located with the local mobility anchor.  Figure 6 are the sequence of
   IPv4 home address assignment using DHCP Relay.


   MN   MAG(DHCP-R)  LMA DHCP-S
    |       |------->|      | 1. Proxy Binding Update *
    |       |<-------|      | 2. Proxy Binding Acknowledgement (IPv4HoA)
    |       |========|      | 3. Tunnel/Route Setup*
    |------>|-------------->| 4. DHCPDISCOVERY (IPv4HoA) via DHCP-R
    |<------|<--------------| 5. DHCPOFFER (IPv4 HoA) via DHCP-R
    |------>|-------------->| 6. DHCPREQUEST (IPv4 HoA) via DHCP-R
    |<------|<--------------| 7. DHCPACK via DHCP-R
    |       |        |
    * Tunnel/Route setup(no.3) and DHCPOFFER/REQUEST/ACK (no.4-7)
      are processed in parallel.


   Figure 6: Overview of the DHCP relay located at mobile access gateway


   Initial IPv4 Home Address Assignment:

   o  When the mobile access gateway receives a DHCPDISCOVERY message
      from a mobile node, it MUST check whether it has already obtained
      the IPv4 home address for the mobile node from the local mobility
      anchor.

   o  If the IPv4 home address is not yet assigned by the local mobility
      anchor, the mobile access gateway MUST send a Proxy Binding Update
      for that.

   o  If the IPv4 home address is not assigned to the mobile node by the
      local mobility anchor due to administrative policy or resource
      limitation, it MUST discard the DHCPDISCOVERY messages from the
      mobile node.

   o  Otherwise, it MUST add the DHCP relay agent information option
      [RFC-3046] to the DHCPDISCOVERY message.  The assigned IPv4 home
      address (32-bit full address) is included in the Agent Remote ID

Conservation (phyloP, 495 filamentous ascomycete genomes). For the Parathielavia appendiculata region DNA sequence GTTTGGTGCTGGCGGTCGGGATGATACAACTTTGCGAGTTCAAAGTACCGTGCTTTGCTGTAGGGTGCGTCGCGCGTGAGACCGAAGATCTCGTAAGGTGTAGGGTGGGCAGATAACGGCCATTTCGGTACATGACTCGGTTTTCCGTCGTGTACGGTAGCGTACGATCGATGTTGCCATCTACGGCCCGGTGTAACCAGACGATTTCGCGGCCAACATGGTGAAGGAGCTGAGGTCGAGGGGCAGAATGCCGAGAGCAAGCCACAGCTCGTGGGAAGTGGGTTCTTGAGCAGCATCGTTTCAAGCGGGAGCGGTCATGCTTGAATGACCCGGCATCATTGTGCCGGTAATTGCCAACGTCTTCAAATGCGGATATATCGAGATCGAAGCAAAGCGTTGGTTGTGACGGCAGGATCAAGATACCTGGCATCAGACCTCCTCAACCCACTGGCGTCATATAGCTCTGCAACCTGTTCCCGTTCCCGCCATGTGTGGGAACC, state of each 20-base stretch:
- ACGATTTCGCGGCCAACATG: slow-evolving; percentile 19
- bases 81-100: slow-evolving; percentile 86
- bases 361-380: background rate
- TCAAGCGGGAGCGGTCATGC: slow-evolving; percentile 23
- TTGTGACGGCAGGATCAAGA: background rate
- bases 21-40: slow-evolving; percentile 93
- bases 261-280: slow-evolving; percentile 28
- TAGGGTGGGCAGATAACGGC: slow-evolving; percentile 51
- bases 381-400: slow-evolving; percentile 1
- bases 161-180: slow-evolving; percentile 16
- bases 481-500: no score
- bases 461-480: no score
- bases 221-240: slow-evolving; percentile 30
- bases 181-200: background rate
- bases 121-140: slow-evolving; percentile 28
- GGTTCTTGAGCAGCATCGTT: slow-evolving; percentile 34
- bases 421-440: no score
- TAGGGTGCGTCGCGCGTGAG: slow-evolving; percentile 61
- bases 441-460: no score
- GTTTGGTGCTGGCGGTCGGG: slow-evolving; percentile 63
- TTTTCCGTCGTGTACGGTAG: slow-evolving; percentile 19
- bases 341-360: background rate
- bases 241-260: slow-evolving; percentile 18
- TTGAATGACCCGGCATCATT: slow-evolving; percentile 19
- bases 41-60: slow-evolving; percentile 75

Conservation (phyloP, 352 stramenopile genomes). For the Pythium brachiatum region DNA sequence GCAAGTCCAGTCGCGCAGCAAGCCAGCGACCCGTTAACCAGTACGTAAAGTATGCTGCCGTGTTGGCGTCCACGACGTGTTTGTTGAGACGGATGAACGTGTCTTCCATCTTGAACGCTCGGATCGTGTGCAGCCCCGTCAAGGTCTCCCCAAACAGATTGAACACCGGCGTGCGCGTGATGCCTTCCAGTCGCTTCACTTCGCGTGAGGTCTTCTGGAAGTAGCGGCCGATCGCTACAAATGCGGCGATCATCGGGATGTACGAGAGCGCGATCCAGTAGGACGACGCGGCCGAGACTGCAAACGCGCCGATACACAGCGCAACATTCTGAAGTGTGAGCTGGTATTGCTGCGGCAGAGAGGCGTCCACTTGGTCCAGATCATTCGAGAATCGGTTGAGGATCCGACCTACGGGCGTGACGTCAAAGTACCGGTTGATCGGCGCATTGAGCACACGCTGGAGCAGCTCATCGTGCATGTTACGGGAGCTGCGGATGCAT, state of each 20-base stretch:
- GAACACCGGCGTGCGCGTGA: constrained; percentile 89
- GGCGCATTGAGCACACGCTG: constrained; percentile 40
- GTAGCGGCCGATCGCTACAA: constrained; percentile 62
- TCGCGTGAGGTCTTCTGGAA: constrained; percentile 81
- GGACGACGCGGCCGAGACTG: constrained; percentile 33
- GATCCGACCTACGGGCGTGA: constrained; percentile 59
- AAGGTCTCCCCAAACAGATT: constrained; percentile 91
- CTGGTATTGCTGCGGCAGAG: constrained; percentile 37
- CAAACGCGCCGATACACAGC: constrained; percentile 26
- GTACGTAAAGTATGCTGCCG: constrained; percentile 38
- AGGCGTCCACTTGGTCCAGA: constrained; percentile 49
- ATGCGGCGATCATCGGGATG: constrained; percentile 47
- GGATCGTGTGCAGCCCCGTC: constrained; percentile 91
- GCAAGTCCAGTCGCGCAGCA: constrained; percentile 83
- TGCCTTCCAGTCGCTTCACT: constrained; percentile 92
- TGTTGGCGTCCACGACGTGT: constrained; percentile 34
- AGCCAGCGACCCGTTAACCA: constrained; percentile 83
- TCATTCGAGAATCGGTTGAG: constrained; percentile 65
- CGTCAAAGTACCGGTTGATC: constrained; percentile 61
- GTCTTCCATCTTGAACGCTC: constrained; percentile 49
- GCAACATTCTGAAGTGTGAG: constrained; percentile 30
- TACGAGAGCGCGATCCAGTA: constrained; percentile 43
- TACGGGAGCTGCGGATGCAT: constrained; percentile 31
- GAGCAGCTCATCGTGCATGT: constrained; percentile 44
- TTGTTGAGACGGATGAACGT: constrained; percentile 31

Sub-option of the DHCP relay agent information option.  This sub-
      option is used as a hint of address assignment of the DHCP server.

   o  When the mobile access gateway receives the DHCPOFFER from the
      DHCP server, it MUST verify whether the DHCP server offers the



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      correct IPv4 home address which is indicated in the Agent Remote
      ID Sub-option of the DHCPDISOCVERY.  If the DHCP server offers the
      different address from the expected address, the mobile access
      gateway MUST drop the DHCPOFFER.

   o  After the successful relaying the DHCPOFFER, the mobile access
      gateway acts as a regular DHCP relay agent as [RFC-2131].

   o  As shown in Figure 6, the DHCP messages MAY be sent across an
      administrative boundaries.  The operators MUST ensure to secure
      these messages.  All the DHCP messages relayed by the mobile
      access gateway can be tunneled over the local mobility anchor if
      needed.  Alternatively, if the networks in the Proxy Mobile IPv6
      domain are secured enough, the mobile access gateway just relays
      the DHCP messages to the server without the tunnel.  For doing
      this, all the mobile access gateway MUST have the route toward the
      DHCP server.  More remarks can be found in Section 7.


   IPv4 Home Address Renewal to the same DHCP server: (No Hanover)

   o  When the DHCP client goes into the DHCP-RENEWING-STATE [RFC-2131],
      it directly unicasts DHCPREQUEST message to the DHCP server.  The
      DHCP relay agent cannot receive the DHCPREQUEST for renewing
      addresses.  Thus, one of following operations is required.

      *  The DHCP relay agent SHOULD intercept all the DHCP packets
         regardless of the destination address.  Since the link between
         a mobile node and a mobile access gateway is the point-to-point
         link, it is possible to check the DHCP packets at the interface
         by enabling the promiscuous mode.

      *  The cost of packets monitoring is not negligible.  Therefore,
         The DHCP relay agent MAY use the DHCP Server Identifier
         Override Sub-option [RFC-5107] to intercept DHCPREQUESTs for
         the address renewal.  The DHCP client uses the DHCP server
         address which is overridden by the DHCP relay agent address as
         a destination address of DHCPREQUEST.  The DHCP Server
         Identifier Override Sub-option is recommended only when the
         Virtual DHCP address is configured on all the mobile access
         gateways.  Otherwise, the DHCP relay agent address is changed
         when the mobile node changes the attached mobile access
         gateway.  As a result, the DHCP relay agent MUST monitor DHCP